Cannabis legalization in Germany: everything you need to know

Published On: 25.March.2024Categories: Legal3 min read
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Christina Schröder writes about legal topics for the Love & Law Blog at Recht 24/7.

Weed under new rules: What applies from April

Times are changing, and so are the laws: From Easter Monday, Germany will experience a historic turning point with the partial legalization of cannabis. What was previously a criminal offense will become legal under certain conditions. But what exactly is changing? And what will remain illegal?

Legal, illegal, doesn’t matter? The new cannabis rules

Attention cannabis fans: Home cultivation will be legal – but only up to three plants per person. If you don’t want to get your hands dirty, you can become a member of one of the newly established cannabis clubs. These cultivation clubs are allowed to supply their members with up to 50 grams of the green gold per month. But beware: the quantity is limited and not everyone is allowed to have that much. For young adults between the ages of 18 and 21, there is an upper limit of 30 grams per month, and the THC must not be stronger than ten percent.

Hoarding at home? Only to a certain extent

Storing cannabis at home will also be legal – up to a certain point. A maximum of 50 grams is allowed. If you are out and about, you may have up to 25 grams with you. However, anyone who exceeds the limits is quickly back on thin ice. If you exceed the limit by a small amount, you may be subject to a misdemeanor; if you exceed the limit by a larger amount, you may even be fined.

Where can you smoke pot – and where not?

The new freedom has its limits. For example, consumption is not permitted in cannabis clubs themselves. Schools, kindergartens, playgrounds and sports facilities remain taboo zones with a minimum distance of 100 meters. The following applies in pedestrian zones: smoking weed is prohibited during the day; smoking is only permitted at night between 8 pm and 7 am.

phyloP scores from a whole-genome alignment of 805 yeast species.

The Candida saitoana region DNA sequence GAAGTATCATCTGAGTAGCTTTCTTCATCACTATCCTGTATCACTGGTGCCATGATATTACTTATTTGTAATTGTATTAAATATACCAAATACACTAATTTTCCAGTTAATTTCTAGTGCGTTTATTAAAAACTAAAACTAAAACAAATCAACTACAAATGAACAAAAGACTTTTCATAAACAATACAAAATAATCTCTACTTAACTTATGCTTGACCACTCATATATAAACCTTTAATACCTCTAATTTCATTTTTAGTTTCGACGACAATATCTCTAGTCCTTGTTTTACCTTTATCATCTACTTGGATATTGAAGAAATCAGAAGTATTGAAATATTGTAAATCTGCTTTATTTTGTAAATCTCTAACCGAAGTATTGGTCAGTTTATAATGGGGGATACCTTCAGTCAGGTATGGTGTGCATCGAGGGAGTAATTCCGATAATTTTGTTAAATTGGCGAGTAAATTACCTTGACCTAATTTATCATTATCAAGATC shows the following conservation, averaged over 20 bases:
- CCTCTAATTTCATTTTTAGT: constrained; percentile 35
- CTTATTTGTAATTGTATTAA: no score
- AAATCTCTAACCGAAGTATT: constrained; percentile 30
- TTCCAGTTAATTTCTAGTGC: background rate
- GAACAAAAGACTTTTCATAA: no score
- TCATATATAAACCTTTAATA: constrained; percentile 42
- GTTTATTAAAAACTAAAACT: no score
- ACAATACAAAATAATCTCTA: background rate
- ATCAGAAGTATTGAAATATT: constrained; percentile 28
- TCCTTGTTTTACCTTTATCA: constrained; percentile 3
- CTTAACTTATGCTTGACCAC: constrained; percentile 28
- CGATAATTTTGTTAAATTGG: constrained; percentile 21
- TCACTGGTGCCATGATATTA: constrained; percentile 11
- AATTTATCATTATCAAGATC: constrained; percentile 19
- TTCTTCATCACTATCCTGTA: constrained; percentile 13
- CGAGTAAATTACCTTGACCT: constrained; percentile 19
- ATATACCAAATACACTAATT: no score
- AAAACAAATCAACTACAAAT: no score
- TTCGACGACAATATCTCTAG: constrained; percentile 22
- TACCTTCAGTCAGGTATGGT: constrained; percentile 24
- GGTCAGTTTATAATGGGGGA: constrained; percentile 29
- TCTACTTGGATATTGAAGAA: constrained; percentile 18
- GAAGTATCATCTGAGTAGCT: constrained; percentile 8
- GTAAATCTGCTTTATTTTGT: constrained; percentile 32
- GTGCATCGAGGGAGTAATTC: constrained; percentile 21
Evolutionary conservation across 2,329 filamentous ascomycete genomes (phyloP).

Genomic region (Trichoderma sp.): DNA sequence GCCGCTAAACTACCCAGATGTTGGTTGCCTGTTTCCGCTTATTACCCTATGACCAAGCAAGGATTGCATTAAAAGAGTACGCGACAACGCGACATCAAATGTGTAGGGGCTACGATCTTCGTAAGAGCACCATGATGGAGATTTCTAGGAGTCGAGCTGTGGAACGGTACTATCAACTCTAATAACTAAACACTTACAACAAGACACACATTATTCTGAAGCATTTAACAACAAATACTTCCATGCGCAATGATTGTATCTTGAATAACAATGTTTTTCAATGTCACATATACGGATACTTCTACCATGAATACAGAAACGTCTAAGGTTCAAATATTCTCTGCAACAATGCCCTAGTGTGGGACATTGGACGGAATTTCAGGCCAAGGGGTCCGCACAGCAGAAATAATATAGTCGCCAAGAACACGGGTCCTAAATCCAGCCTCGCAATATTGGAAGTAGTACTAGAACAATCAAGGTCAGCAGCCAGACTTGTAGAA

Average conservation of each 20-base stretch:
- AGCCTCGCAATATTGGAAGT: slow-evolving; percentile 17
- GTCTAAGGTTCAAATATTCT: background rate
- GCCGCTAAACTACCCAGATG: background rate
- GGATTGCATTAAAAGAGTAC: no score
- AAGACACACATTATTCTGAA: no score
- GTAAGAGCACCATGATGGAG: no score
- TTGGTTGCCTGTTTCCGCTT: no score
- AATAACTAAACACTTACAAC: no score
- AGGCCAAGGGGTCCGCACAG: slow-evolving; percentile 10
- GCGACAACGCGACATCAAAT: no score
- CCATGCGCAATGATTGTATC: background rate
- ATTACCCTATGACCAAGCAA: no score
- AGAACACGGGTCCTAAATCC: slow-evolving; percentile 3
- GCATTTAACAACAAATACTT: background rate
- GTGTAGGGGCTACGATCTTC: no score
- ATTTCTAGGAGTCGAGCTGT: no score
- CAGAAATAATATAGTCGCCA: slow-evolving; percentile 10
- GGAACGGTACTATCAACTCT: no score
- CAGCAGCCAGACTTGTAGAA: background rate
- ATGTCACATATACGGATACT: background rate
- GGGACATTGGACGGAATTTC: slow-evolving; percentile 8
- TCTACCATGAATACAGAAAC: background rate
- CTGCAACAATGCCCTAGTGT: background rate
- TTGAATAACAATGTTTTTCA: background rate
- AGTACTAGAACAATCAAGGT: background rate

Cannabis clubs: the new green oases

The clubs may only open their doors from July and are strictly regulated. A maximum of 500 members, no advertising and safe storage of cannabis are just some of the requirements. Anyone wishing to become a member must be of legal age and make a contribution – because nothing is sold here. Funding is provided exclusively by membership fees.

On the road and behind the wheel: what applies?

The Federal Ministry of Transport is still working on a THC limit for drivers, comparable to the alcohol limit. Driving under the influence therefore remains risky and is by no means permitted.

What happens to old penalties?

In a generous act of amnesty, certain cannabis offenses that would be legal under the new laws will be retroactively waived. A relief for some, an additional burden for judicial authorities.

Why legalization does not only have fans

Not everyone is enthusiastic about legalization. Critics warn of health risks, especially for young people, and fear an increase in consumption. The police are confronted with increased control efforts. However, the federal government is focusing on education and prevention in order to inform the population about the risks and at the same time curb the black market.

A new chapter with many question marks

Germany is breaking new ground with cannabis legalization. While some celebrate the new freedoms, others remain skeptical. The next few years will show whether legalization will have the hoped-for positive effects or whether the critics’ concerns were justified. One thing is certain: the debate about cannabis in Germany is far from over.

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